Catholic Service Appeal image holds special meaning

From the Archives
By Mary Woodward
JACKSON – The image chosen for this year’s Catholic Service Appeal has special meaning from an archives perspective. The chalice and Roman Missal belonged to Bishop William R. Houck and Bishop Joseph N. Latino respectively.

Bishops’ chalices, rings, pectoral crosses and other episcopal accoutrement belong to what is called the patrimony of the diocese and are kept as part of the diocesan archives collection as spiritual gifts to the church.

Bishop Houck’s chalice was made by the Gilles Beaugrand Goldsmiths Company in Montreal, Canada in 1951 for his ordination on May 19 of that year. It is a simple, elegant, styled chalice with a hammered finish. The inscription on the bottom of the chalice has his name and date of ordination.

The central knob has images of Abraham preparing to sacrifice Isaac and then replacing him with the lamb on an altar. Another image is Jesus offering the Last Supper juxtaposed to an image of the breast of the Lamb of God pierced and pouring blood into the chalice. It is beautiful when held in the hand and examined closely.

Having worked with Bishop Houck closely, I can see why he would have chosen this style and imagery. He was viewed as larger than life by many, but ultimately, he was a priest and churchman who placed his heart on the altar during the Liturgy so that it could be swept up into the heart of God in the Sacred Mysteries.

Bishop Latino’s chapel missal lies open on the cathedral altar next to the chalice in the CSA image, which is how it always lay on his altar in his chapel at his residence in Jackson. He kept his beloved chalice and paten on his home altar as well.

Fashioned in cross-hatched white enamel. Bishop Latino’s chalice was created by the famous Swiss chalice maker, Meinrad Burch in 1963. It was consecrated by Archbishop John P. Cody in New Orleans a few days before Cody ordained then Joseph Latino a priest for the archdiocese.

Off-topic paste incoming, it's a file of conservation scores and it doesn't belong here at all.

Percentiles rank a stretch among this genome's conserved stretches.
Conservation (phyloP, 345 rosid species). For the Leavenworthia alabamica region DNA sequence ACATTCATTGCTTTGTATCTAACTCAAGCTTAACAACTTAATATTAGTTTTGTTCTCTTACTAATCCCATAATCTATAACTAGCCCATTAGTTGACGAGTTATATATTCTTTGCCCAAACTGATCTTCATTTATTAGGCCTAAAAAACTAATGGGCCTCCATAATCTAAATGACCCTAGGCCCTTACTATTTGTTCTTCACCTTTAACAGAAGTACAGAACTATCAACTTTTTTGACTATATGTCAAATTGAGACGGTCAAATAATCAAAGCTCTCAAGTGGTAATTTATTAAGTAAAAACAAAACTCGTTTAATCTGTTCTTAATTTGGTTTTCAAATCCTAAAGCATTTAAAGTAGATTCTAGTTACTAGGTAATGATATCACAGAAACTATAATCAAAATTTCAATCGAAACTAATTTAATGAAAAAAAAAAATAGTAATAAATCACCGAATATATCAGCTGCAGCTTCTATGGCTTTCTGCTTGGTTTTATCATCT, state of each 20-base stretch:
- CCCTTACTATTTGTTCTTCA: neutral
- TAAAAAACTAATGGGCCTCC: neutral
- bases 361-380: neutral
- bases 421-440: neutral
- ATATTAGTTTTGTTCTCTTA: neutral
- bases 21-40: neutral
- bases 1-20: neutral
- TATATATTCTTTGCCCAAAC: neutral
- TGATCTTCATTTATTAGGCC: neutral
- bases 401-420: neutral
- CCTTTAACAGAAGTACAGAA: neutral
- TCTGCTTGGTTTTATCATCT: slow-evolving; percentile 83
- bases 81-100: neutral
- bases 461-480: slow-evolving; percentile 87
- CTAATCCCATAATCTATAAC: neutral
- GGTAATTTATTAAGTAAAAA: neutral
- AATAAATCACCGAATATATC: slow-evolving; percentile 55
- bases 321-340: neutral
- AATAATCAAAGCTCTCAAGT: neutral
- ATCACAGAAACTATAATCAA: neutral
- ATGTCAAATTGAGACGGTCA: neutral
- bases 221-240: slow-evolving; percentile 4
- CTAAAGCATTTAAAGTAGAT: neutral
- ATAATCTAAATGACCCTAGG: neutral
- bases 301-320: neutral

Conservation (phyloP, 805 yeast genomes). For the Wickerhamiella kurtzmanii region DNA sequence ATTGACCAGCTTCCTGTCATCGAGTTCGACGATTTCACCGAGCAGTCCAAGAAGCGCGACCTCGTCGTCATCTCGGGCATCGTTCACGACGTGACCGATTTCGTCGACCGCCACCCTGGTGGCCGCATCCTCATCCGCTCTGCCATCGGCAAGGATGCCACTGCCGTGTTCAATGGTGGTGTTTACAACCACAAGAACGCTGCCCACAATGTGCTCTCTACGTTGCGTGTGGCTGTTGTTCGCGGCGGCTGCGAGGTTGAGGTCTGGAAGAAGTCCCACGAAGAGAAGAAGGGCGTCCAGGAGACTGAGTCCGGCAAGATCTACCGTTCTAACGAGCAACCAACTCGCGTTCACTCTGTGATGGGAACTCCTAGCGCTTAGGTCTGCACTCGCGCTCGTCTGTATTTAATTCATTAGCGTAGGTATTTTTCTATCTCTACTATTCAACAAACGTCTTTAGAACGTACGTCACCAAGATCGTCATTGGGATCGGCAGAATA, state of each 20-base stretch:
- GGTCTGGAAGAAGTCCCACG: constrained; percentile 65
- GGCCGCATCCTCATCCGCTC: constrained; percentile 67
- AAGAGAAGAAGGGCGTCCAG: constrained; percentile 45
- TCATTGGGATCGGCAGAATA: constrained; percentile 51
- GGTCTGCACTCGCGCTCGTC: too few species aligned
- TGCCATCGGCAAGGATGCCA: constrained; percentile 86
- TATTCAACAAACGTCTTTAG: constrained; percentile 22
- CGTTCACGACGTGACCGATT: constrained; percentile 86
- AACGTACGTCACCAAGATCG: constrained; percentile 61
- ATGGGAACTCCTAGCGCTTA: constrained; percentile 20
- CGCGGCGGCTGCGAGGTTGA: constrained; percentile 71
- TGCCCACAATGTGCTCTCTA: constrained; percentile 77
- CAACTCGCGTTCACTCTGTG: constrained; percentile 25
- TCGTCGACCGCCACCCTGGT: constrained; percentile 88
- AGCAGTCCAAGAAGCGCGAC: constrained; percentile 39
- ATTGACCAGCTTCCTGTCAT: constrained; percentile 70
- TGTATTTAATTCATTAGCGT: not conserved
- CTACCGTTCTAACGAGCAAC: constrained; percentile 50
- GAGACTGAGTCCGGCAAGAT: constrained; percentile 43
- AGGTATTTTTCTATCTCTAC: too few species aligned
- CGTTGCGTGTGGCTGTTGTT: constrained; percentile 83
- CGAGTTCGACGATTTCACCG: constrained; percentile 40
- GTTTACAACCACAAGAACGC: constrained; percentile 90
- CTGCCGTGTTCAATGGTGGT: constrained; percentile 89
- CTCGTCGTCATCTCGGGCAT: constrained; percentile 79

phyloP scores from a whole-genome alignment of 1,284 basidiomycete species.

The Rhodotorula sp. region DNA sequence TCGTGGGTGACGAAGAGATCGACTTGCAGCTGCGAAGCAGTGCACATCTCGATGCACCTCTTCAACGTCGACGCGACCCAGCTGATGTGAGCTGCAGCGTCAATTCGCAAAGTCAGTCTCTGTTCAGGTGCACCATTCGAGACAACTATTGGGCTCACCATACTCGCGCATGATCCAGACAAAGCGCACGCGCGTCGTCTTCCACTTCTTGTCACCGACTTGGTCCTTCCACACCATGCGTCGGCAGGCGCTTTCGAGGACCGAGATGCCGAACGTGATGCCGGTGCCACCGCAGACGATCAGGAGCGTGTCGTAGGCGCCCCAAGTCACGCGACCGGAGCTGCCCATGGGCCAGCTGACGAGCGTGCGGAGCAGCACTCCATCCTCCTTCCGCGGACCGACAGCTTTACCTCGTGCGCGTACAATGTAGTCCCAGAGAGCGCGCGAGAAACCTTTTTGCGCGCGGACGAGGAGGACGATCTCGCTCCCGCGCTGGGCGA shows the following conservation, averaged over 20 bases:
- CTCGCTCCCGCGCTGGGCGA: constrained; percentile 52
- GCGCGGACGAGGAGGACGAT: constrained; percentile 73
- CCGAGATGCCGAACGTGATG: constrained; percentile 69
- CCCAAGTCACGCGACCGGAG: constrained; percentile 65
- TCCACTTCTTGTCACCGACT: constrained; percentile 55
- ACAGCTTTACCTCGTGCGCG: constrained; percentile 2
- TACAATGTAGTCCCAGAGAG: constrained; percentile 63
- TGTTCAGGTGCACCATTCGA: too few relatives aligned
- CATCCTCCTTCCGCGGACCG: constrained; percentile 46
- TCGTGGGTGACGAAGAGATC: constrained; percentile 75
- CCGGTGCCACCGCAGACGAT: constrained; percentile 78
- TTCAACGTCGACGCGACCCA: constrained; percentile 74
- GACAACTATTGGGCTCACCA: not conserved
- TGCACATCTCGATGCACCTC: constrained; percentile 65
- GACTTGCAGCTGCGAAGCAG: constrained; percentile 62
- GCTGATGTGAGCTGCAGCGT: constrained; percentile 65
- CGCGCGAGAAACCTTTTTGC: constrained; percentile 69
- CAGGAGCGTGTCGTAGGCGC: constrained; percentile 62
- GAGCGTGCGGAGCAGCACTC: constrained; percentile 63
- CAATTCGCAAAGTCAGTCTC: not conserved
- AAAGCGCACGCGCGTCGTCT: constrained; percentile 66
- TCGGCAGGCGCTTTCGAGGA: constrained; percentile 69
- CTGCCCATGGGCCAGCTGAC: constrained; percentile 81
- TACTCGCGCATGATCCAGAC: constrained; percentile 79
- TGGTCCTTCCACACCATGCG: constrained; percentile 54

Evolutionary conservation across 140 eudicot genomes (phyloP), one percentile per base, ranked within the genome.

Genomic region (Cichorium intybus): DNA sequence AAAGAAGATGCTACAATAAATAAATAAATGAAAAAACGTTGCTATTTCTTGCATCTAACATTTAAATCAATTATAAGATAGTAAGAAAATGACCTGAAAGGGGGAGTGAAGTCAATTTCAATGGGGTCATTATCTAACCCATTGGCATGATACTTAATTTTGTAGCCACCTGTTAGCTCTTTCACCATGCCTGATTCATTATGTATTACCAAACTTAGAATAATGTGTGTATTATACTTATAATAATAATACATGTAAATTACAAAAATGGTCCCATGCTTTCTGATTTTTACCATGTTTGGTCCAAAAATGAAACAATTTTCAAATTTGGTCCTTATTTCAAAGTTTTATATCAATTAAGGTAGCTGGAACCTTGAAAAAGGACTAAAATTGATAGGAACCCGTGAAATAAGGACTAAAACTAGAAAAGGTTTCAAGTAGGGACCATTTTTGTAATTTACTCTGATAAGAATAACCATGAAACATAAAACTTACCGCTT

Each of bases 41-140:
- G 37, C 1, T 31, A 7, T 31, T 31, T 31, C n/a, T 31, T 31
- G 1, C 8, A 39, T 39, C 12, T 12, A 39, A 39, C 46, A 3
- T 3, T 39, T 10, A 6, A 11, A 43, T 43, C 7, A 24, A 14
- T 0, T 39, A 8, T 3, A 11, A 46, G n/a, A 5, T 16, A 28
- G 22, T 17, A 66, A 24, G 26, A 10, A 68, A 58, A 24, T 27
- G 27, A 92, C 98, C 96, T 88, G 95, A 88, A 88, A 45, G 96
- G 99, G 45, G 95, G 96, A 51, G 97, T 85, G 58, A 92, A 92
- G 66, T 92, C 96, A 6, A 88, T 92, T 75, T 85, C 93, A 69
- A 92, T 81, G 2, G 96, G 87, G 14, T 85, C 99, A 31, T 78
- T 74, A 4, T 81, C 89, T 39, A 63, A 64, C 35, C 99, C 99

Bishop Latino’s cousins Joseph and Josephine Riccobono gave him the chalice along with the paten, which contains Josephine’s diamond from her wedding ring. In the early 1960’s, Burch was sought after for his unique chalice work. Bishop Latino shared with me the story of the diamond placement in the paten.

Burch initially told the young Latino that he did not put “headlights” on chalices, referring to the desire to have the diamond on the actual chalice. This left the young ordinand crest fallen. A few days later, Burch sent word that he would however be happy to include the stone underneath the paten and all was well in the Latino household again.
Once again, the style of the chalice and its origin fit the man. Bishop Latino loved his Sicilian, New Orleans family and all that went with that, but he loved the Lord more than anything and cherished every opportunity he had to celebrate the Sacred Mysteries on the altar of the Lord. It is fitting that the last Mass he celebrated on earth was on the 58th anniversary of his ordination – elevating his chalice and paten as he poured his heart into God’s heart.

This year our diocese is intensely “reflecting, remembering and renewing” our love of the Holy Eucharist as we make our way slowly through this pandemic. The elements used in the CSA image and this year’s CSA theme of “Hope Rising” offer a beautiful image of the lives of our most recently deceased bishops and how dedicated they were to participate in the Sacred Mysteries as priests of God. Each time I see the image I remember their dedication and unending love for the Eucharist and being able to offer it to God’s people. I offer a prayer for them both and soak in the many memories of assisting at Mass with them.

This year as you consider your CSA pledge take a moment to reflect on, remember and renew your love of the Holy Eucharist as the source and summit of your faith and our faith. It is our foretaste of Heaven.

(Mary Woodward is Chancellor and Archivist for the Diocese of Jackson)